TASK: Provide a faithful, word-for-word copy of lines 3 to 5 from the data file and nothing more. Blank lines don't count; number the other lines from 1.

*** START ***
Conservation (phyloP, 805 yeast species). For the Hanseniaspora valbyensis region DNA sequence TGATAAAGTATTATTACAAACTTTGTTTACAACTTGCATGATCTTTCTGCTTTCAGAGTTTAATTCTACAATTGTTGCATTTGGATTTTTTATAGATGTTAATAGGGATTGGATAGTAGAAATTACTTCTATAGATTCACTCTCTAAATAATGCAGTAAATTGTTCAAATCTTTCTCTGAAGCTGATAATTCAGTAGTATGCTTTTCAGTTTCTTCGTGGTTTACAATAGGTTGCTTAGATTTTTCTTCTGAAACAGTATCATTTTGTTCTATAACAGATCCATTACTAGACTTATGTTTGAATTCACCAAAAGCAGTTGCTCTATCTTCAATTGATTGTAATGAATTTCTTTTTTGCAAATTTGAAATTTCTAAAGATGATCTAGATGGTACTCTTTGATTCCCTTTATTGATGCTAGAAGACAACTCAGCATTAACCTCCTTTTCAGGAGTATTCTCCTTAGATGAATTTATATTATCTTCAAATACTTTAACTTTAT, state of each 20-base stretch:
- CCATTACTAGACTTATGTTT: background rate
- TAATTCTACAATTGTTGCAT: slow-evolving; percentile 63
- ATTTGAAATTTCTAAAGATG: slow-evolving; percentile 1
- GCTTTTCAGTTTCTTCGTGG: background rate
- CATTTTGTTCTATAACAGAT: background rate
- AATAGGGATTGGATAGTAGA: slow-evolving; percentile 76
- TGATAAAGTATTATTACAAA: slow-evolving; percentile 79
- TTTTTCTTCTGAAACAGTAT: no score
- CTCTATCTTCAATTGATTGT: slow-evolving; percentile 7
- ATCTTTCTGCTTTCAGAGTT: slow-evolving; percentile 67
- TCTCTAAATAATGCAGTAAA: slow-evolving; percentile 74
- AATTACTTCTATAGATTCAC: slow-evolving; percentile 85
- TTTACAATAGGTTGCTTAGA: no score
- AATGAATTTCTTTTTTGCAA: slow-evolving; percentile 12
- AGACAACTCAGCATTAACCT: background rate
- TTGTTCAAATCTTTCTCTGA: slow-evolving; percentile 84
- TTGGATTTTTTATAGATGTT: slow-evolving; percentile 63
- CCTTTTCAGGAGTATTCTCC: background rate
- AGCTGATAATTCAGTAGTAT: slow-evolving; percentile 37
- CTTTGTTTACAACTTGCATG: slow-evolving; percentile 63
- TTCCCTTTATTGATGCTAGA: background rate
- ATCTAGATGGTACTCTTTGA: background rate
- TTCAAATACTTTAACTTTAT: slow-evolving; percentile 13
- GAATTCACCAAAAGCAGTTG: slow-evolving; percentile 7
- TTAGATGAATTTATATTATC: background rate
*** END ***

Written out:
- TAATTCTACAATTGTTGCAT: slow-evolving; percentile 63
- ATTTGAAATTTCTAAAGATG: slow-evolving; percentile 1
- GCTTTTCAGTTTCTTCGTGG: background rate